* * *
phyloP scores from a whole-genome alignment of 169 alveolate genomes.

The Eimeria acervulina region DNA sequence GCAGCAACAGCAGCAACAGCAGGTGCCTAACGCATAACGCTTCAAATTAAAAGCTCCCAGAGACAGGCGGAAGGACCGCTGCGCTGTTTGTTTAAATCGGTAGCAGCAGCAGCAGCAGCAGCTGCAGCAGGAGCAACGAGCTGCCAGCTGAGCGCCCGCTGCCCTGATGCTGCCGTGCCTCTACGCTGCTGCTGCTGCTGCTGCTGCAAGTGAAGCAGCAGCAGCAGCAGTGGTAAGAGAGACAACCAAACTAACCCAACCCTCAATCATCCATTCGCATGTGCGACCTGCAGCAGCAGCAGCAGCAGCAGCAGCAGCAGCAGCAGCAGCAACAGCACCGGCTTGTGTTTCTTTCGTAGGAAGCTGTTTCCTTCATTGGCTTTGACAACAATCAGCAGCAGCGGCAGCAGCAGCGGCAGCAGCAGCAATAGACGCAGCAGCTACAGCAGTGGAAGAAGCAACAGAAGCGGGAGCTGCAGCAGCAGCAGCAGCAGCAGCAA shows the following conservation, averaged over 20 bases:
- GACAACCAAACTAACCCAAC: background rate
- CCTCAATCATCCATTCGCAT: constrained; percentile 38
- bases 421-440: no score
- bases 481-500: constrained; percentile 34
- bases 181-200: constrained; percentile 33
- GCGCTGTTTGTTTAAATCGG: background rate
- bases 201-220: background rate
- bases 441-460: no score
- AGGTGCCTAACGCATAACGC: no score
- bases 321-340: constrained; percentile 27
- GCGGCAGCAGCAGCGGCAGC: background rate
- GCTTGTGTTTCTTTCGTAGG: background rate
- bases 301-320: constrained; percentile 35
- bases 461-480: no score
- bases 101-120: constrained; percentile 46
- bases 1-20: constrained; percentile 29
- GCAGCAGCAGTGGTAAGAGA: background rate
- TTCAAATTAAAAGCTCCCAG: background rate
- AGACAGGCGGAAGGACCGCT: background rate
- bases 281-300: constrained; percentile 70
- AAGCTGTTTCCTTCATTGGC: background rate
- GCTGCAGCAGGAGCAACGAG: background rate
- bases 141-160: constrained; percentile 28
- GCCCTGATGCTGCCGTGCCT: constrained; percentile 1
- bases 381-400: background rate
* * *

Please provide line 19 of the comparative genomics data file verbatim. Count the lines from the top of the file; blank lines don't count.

- GCAGCAGCAGTGGTAAGAGA: background rate